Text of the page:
Thursday, January 22, 2015
O Pioneers! by Willa Cather
The power of the prairie
O Pioneers! was originally published in 1913. It is the first novel in Willa Cather’s “Prairie Trilogy,” which also includes The Song of the Lark and My Ántonia. The three novels share no common characters or specific setting, but all deal with the lives of farmers on the American Great Plains.
O Pioneers! is set near the town of Hanover in a region of Nebraska known as the Divide. The story begins in the 1880s (“thirty years ago”). The Bergsons are a family of Swedish immigrants who have come to the region to farm this land, but like many of their neighbors they have found the soil an inhospitable host. When the father dies, he designates his daughter Alexandra to run the farm after his passing, as he judges her more capable for the task than her brothers. Given the family’s lack of agricultural success, Alexandra is faced with a tough choice: stay and work this hard land in hopes that the family’s efforts will pay off, or sell out and move on to greener pastures.
Upon reading the opening section of the book, I was worried that it might be a young adult novel along the lines of Little Women. As the story begins, all of the main characters are children, but the narrative soon jumps ahead 16 years and disproves any fears of juvenility. Through beautifully naturalistic prose, Cather relates the farming life of these settlers and their relationship with the land. It’s not all soil tilling and crop yields, however. Rest assured that the book’s primary focus is human relationships. Cather offers up an ensemble cast of characters, and the reader soon becomes deeply involved in their hopes and heartbreaks. For much of the book’s length, there are forebodings of doom on the horizon, but for the most part it is a novel of everyday lives and the choices people make. Some may describe the plot of the story or the lives of the characters as “simple,” but that would be an erroneous assessment. This is a powerful book that proceeds with quiet dignity. Cather uses prairie life as a microcosm by which to elucidate insights into universal human nature. At a time when American literature was largely confined to the spheres of New York, Boston, and San Francisco, Cather proved that gripping drama and powerful emotion could be drawn from the soil of America’s heartland.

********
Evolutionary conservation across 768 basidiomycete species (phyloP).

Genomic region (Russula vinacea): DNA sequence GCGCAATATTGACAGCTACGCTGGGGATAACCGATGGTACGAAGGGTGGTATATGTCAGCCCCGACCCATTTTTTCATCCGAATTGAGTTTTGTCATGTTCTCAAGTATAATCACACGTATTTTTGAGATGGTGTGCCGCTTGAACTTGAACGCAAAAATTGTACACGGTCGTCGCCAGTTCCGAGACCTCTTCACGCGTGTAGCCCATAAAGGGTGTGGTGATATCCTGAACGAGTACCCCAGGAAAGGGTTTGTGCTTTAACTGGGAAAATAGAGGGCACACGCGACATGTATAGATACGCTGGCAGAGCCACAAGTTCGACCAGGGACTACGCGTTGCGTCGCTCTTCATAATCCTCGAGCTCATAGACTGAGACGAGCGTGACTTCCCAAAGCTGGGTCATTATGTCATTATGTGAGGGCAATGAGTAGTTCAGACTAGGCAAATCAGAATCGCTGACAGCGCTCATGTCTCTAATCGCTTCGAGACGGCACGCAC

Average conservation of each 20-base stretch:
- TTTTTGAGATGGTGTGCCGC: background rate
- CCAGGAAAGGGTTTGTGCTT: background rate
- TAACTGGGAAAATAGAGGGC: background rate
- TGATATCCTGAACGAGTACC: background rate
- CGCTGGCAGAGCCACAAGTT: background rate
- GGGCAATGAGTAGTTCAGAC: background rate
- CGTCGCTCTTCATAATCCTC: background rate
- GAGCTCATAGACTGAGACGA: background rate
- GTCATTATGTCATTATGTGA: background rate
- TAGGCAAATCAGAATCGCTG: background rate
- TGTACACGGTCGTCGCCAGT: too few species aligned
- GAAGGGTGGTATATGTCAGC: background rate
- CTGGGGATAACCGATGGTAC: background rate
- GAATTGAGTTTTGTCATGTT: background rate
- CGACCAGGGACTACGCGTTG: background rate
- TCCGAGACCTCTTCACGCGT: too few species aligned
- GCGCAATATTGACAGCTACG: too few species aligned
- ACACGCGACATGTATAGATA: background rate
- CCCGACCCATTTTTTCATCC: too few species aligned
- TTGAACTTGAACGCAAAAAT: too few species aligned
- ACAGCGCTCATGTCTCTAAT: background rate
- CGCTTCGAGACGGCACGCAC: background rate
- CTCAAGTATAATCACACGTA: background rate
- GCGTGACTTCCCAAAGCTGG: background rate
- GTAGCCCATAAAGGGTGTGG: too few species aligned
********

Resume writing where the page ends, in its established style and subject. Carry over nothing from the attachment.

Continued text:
Stylistically, the book represents a period when naturalism was just about to turn the corner into modernism. On the surface Cather’s prose is straightforward and descriptive fare, similar to that of Hamlin Garland—another regionalist master—but bubbling up between the lines is a deeper understanding of psychological and philosophical themes. Here you won’t find the verbal gymnastics of William Faulkner, but you will find something akin to the dramatic power of his rural sagas. Cather is such a master of the English language that there are very few scenes from which one can’t pluck some quotable nugget about life, love, or man’s relationship to nature.
I’m a sucker for a good peasant epic, from Pearl S. Buck’s The Good Earth to Knut Hamsun’s Growth of the Soil, and Cather’s O Pioneers! ranks among the top exemplars of the genre. Any discussion of The Great American Novel should at least include an honorable mention for this great entry. I haven’t read Cather’s work in years, but after rereading O Pioneers! I’m eager to take a second look at the rest of the Prairie Trilogy.
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